Breaking News: ULA Union Will Not Strike

May 07 [Mon], 2012, 14:22
Breaking News: ULA Union Will Not Strike
gucci outletDecatur, AL- Workers at United Launch Alliance in Decatur voted Sunday not to accept a new contract from the company. However the union did not get enough votes to strike. Therefore, it was forced to accept a new, 3-year contract with the company.The Decatur plant builds and tests the Atlas 5 and Delta 4 rockets to the launch facilities at Cape Canaveral, Florida. Union reps have been in negotiation with management for weeks.“We are here today with the company’s final offer and the membership is voting whether to accept or reject the contract,” explained the Machinists Union’s Business Representative Gary Wills.The group says it is not open to the company's plan to no longer offer pensions to new hires. Wills says although the current employees will not lose their pensions, they will be affected.“If this should happen, in the future, they will be working beside new hires that come into work with reduced benefits which is something that this union tries very hard to not allow. It’s unfair, it’s unjust, and it’s unnecessary,” said Willis.Phillip Car, the Negotiating Committee Chairman, says the change would create a wedge in the workforce.“It causes hostility in the workplace. It just undermines everything that we stand for a as union,” he said.Locally, ULA employs more than 400 people. 98% are members of the International Association of Machinists and Aerospace Workers. The new contract covers ULA union members employed in Decatur, Alabama, Cape Canaveral Air Station in Florida and Vandenberg Air Force Base in California.

gucci shoes outletUnited Launch Alliance released the following statement Sunday: United Launch Alliance was notified today, that the International Association of Machinists and Aerospace Workers (IAMAW) representing its workforce at Cape Canaveral Air Force Station, Fla., Decatur, Ala., and Vandenberg Air Force Base, Calif., has accepted the company’s new three-year contract offer. This concludes the 2012 contract negotiation process which began several weeks ago.The new contract covers approximately 860 represented bargaining unit employees from District Lodges #75, #166 and #725 which includes Locals #44, #610, #1163, #2024 and #2786 performing work for the Atlas V, Delta II and Delta IV Programs at both east and west coast ULA Launch Operations and Decatur Manufacturing Facility. The contract will become effective at 12:01a.m., May 7. Negotiations on the new contract officially started April 16 and ended May 2, with the ratification vote held today in all three geographical locations affected by this contract."We’re pleased that the employees represented by the International Association of Machinists and Aerospace Workers have ratified an agreement that is key to continuing ULA’s success in the future," said Michael Gass, ULA President and Chief Executive Officer. “The represented employees’ contributions have propelled ULA forward in delivering critical capabilities for our nation and our customers. The negotiating teams worked very hard to improve the pay and benefits for the represented employees and to maintain ULA’s competitiveness and operational efficiency.”The government does a poor job of estimating what it will cost to tear down a nuclear reactor, Congressional auditors say, and it may not be overseeing plant owners well enough to assure that they set aside enough money to do the job.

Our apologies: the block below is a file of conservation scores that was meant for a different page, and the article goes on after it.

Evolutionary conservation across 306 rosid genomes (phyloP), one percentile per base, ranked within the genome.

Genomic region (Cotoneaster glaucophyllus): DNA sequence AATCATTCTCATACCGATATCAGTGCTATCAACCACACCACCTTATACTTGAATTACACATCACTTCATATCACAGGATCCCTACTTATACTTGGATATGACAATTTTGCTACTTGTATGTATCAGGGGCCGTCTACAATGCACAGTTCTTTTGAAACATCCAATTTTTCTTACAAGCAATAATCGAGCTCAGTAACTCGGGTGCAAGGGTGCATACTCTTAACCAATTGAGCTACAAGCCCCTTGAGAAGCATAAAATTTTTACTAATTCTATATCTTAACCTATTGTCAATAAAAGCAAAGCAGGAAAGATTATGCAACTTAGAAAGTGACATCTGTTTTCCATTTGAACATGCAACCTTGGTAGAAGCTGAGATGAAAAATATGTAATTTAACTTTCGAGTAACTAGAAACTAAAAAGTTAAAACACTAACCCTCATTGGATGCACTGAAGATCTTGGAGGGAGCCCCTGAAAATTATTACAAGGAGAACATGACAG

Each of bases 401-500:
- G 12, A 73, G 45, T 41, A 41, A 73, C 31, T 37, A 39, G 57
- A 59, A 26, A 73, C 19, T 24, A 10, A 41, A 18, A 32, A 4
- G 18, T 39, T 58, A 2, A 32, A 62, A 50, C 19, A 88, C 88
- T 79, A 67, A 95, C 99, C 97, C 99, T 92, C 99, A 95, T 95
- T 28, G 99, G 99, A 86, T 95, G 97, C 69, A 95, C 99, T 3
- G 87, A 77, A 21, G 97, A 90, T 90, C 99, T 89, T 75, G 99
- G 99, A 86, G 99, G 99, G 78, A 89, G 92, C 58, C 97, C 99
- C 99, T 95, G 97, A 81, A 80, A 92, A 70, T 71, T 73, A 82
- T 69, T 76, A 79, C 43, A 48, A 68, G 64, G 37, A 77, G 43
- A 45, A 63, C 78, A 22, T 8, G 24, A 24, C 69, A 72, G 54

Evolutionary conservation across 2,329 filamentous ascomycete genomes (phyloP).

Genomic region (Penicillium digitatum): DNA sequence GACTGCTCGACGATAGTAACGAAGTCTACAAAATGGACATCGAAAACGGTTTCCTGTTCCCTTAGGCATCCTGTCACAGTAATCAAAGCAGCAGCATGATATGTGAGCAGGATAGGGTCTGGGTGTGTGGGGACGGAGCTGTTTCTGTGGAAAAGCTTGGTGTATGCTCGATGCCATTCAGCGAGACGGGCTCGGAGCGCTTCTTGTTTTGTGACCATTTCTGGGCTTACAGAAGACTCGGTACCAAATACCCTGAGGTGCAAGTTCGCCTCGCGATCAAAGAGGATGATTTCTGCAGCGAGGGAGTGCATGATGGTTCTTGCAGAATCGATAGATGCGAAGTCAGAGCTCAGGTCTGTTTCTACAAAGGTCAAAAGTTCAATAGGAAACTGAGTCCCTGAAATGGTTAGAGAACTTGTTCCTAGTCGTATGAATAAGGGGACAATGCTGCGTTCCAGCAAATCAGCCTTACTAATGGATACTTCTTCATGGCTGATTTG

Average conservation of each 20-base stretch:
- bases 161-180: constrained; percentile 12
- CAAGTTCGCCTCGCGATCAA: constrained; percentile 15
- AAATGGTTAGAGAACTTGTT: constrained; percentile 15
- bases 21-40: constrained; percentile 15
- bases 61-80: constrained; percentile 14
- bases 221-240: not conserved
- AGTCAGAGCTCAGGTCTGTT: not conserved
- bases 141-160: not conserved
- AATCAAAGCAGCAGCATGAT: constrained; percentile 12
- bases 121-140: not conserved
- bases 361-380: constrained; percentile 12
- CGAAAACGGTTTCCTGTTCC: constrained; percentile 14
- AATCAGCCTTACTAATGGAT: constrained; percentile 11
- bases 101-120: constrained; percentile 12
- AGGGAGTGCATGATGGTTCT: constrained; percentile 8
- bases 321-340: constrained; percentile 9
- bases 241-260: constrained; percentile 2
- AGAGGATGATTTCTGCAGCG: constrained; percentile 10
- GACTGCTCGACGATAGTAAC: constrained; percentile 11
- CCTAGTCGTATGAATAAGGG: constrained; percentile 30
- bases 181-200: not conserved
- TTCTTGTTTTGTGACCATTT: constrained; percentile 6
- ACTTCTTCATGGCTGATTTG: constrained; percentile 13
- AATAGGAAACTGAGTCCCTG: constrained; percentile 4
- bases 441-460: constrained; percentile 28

gucci handbags outletFor a study it plans to issue on Monday, the Government Accountability Office scrutinized 12 of the nation's 104 power reactors and found that for 5 of them, the decommissioning cost calculated by the Nuclear Regulatory Commission was 76 percent or less of what the reactor's owner thought would be needed.The most striking example was Indian Point 3 in Buchanan, N.Y., which could be forced to close by 2015 because of a licensing dispute . The Nuclear Regulatory Commission estimated the cost of decommissioning the reactor at $474.2 million, just 57 percent of the "site-specific" estimate made by Entergy, the owner, which put the figure at $836.45 million.After reactors are retired, they must eventually be torn down and their radioactive components hauled away for burial, an expensive task . The process is full of uncertainties, including figuring out just when the plant will retire. So far reactors have generally shut down when the market for electricity softened or they ran into unexpected technical problems.The study was requested by Representative Edward J. Markey, a Massachusetts Democrat who led a subcommittee with oversight over the commission when his party controlled the House. He pointed out that all of the 104 reactors now operating would eventually need to be decommissioned, and said that having enough money for the task was critical for protecting health and safety."Decommissioning funds are the 401(k)'s for America's nuclear power plants, and this new G.A.O. report indicates that the nation's plants are headed for a retirement meltdown,'' he said. "The N.R.C. appears to be inaccurately estimating the costs of decommissioning the nation's nuclear power plants and inadequately ensuring that owners are financially planning for the eventual shutdown of these plants.""It will be the public who'll pay the price if nuclear power plant owners come up short on the bill to safely close these plants," he said.
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